This post studies three stages in the litigation process that may be considered an indication of the strength of the merits of a case (e.g., surviving a motion to dismiss) and/or the time and effort invested by the lead plaintiff counsel:

Stage 1: Settlement before the first ruling on a motion to dismiss

Stage 2: Settlement after a ruling on motion to dismiss, but before a ruling on motion for summary judgment

Stage 3: Settlement after a ruling on motion for summary judgment

  • In 2016, 25 percent of settlements occurred in Stage 1, an increase from 18 percent for cases settled in 2015.
  • Among all post-Reform Act settlements, cases settling in Stage 1 have the smallest median “estimated damages” and the smallest median assets whereas Stage 3 settlements have the highest medians.
  • Public pensions are involved as lead plaintiffs in 17 percent of cases that settle in Stage 1 and in 30 percent of cases that settle in Stage 3.

Cornerstone Research’s Settlement Prediction Analysis

This research applies regression analysis to examine which characteristics of securities cases were associated with settlement outcomes. The regression analysis is designed to better understand and predict the total settlement amount, given the characteristics of a particular securities case. This analysis can also be applied to estimate the probabilities associated with reaching alternative settlement levels as well as to explore hypothetical scenarios, including, but not limited to, the effects on settlement amounts given the presence or absence of particular factors found to significantly affect settlement outcomes.

  • Settlements were higher when “estimated damages,” DDL, defendant asset size, or the number of docket entries were larger.
  • Settlements were also higher in cases involving intentional misstatements or omissions in the issuer’s financial statements, financial restatements, a corresponding SEC action, a codefendant underwriter and/or auditor, an accompanying derivative action, a public pension involved as lead plaintiff, a noncash component to the settlement, filed criminal charges, or securities other than common stock alleged to be damaged.
  • Settlements were lower if the settlement occurred in 2009 or later, if the issuer was distressed, or if the issuer traded on a non-major exchange.

Determinants of Settlement Outcomes

Based on the research sample of post-Reform Act cases that settled through December 2016, the factors that were important determinants of settlement amounts included the following:

  • “Estimated damages”
  • Disclosure Dollar Loss (DDL)
  • Most recently reported total assets of the defendant firm
  • Number of entries on the lead case docket
  • The year in which the settlement occurred
  • Whether the issuer reported intentional misstatements or omissions in financial statements
  • Whether a restatement of financials related to the alleged class period was announced
  • Whether there was a corresponding SEC action against the issuer, other defendants, or related parties
  • Whether the plaintiffs named an auditor and/or underwriter as a codefendant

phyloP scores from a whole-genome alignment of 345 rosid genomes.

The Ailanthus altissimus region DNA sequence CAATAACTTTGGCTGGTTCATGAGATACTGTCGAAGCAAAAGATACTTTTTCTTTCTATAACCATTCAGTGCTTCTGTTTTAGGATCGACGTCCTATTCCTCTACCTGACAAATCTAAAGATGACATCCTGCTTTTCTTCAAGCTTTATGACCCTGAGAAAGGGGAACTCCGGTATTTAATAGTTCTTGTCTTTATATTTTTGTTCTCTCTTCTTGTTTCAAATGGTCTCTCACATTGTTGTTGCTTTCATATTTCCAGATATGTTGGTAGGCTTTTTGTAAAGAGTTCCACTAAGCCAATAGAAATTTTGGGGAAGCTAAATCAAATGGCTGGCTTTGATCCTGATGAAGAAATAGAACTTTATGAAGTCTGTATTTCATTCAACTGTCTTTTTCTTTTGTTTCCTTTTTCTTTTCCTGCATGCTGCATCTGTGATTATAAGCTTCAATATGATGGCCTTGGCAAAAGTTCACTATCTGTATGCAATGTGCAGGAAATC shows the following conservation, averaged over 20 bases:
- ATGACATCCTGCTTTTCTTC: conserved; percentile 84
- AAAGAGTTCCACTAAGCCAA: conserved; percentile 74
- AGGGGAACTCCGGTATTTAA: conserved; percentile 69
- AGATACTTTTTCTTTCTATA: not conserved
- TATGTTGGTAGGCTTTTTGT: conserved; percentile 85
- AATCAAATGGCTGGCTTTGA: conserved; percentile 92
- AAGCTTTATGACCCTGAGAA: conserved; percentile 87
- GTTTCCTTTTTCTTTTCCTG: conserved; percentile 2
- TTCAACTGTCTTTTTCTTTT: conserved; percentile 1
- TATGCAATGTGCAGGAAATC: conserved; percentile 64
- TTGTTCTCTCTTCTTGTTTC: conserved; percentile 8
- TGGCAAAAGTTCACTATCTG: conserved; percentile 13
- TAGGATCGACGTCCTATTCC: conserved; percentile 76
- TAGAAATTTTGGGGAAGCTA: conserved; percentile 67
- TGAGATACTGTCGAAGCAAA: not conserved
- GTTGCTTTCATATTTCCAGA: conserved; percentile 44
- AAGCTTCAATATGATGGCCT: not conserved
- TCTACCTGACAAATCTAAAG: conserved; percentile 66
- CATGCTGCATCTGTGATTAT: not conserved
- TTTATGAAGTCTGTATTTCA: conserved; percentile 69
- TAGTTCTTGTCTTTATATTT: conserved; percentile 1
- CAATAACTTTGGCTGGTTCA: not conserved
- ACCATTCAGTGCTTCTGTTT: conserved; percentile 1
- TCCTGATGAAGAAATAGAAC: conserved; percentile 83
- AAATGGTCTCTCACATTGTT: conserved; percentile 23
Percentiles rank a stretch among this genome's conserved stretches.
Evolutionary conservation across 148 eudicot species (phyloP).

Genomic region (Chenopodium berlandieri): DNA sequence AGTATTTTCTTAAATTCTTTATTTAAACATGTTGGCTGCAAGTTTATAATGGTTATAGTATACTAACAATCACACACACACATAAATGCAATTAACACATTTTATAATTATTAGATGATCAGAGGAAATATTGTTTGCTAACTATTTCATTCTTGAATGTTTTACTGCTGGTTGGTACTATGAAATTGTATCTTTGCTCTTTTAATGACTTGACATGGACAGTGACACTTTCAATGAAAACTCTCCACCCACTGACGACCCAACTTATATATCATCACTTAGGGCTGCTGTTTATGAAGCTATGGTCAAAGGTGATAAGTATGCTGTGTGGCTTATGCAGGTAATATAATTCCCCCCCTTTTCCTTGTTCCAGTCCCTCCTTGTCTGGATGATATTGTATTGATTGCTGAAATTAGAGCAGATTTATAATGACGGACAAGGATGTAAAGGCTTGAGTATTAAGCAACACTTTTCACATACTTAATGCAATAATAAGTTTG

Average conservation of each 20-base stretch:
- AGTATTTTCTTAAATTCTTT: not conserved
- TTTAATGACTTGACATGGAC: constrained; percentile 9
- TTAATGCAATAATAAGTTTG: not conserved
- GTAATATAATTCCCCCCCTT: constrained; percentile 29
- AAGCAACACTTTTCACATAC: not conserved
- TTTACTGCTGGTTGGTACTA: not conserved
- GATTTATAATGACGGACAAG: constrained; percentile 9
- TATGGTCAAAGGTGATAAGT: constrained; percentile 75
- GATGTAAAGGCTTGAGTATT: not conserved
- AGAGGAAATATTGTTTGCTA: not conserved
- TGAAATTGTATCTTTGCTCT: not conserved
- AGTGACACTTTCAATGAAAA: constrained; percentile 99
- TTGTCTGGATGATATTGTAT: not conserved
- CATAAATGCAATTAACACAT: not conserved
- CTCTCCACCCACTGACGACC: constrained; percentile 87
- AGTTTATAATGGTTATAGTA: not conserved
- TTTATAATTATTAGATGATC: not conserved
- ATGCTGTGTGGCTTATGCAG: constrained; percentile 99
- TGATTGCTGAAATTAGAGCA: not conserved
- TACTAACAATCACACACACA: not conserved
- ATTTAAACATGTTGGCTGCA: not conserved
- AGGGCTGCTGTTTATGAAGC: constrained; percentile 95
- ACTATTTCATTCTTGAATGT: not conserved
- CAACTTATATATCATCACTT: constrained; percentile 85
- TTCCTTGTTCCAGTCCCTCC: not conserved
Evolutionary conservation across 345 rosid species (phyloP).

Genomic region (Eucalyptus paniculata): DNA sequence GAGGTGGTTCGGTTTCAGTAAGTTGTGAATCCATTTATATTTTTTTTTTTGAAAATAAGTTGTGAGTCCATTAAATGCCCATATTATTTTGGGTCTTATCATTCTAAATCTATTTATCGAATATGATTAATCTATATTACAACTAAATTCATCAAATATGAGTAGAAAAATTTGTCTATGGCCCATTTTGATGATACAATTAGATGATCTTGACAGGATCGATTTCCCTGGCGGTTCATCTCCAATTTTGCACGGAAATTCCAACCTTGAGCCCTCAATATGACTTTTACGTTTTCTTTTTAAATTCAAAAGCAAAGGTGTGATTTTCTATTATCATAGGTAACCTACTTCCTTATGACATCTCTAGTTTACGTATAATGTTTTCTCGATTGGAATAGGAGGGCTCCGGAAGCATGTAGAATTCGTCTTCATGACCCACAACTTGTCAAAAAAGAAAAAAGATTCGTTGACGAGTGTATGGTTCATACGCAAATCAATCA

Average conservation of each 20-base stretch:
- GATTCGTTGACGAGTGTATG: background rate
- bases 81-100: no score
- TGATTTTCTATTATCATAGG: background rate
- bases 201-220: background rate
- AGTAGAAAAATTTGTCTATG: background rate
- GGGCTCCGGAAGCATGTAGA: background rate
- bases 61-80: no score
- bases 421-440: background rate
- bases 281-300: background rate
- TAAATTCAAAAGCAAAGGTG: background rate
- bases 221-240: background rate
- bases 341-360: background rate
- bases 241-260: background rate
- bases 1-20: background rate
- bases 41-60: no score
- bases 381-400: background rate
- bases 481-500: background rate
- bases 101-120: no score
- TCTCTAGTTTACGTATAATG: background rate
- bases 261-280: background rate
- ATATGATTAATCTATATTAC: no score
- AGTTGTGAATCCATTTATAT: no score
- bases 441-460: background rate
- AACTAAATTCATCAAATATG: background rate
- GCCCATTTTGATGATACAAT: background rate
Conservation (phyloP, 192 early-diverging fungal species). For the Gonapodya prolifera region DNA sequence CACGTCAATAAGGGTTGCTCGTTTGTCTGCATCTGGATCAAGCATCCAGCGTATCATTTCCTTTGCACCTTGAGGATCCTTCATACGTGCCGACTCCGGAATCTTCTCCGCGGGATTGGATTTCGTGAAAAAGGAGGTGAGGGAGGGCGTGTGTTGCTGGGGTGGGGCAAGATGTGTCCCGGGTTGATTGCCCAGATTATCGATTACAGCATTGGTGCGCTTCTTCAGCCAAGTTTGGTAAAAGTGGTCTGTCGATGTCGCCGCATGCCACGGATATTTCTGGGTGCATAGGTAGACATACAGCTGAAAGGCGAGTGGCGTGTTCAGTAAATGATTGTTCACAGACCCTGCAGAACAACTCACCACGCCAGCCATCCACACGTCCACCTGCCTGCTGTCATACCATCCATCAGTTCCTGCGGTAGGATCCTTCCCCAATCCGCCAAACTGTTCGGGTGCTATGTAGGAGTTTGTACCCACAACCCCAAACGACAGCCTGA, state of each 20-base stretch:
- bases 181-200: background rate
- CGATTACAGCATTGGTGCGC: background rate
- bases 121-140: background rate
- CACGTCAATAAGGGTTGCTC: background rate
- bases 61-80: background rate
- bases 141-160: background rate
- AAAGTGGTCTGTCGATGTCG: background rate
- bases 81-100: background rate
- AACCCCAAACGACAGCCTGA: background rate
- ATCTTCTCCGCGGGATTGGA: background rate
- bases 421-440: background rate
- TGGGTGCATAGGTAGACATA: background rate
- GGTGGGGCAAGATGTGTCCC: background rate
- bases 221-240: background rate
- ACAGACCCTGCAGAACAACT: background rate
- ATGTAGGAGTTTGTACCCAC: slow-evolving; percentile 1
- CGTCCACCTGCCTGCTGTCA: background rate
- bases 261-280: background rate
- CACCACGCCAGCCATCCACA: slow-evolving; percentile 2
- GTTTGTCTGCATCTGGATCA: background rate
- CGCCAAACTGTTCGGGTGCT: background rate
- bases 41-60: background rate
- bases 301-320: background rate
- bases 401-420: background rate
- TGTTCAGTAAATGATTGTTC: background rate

• Whether the issuer defendant was distressed
  • Whether a companion derivative action was filed
  • Whether a public pension was a lead plaintiff
  • Whether noncash components, such as common stock or warrants, made up a portion of the settlement fund
  • Whether the plaintiffs alleged that securities other than common stock were damaged
  • Whether criminal charges/indictments were brought with similar allegations to the underlying class action
  • Whether the issuer traded on a non-major exchange

Research Sample

  • The database used in this post focuses on cases alleging fraudulent inflation in the price of a corporation’s common stock (i.e., excluding cases with alleged classes of only bondholders, preferred stockholders, etc., and excluding cases alleging fraudulent depression in price and M&A cases).
  • The sample is limited to cases alleging Rule 10b-5, Section 11, and/or Section 12(a)(2) claims brought by purchasers of a corporation’s common stock. These criteria are imposed to ensure data availability and to provide a relatively homogeneous set of cases in terms of the nature of the allegations.
  • The current sample includes 1,621 securities class actions filed after passage of the Reform Act (1995) and settled from 1996 through 2016. These settlements are identified based on a review of case activity collected by Securities Class Action Services LLC (SCAS).
  • The designated settlement year, for purposes of this report, corresponds to the year in which the hearing to approve the settlement was held. Cases involving multiple settlements are reflected in the year of the most recent partial settlement, provided certain conditions are met.

Data Sources

In addition to SCAS, data sources include Dow Jones Factiva, Bloomberg, the Center for Research in Security Prices (CRSP) at University of Chicago Booth School of Business, Standard & Poor’s Compustat, court filings and dockets, SEC registrant filings, SEC litigation releases and administrative proceedings, LexisNexis, and public press.

The complete publication, including footnotes and Appendix, is available here.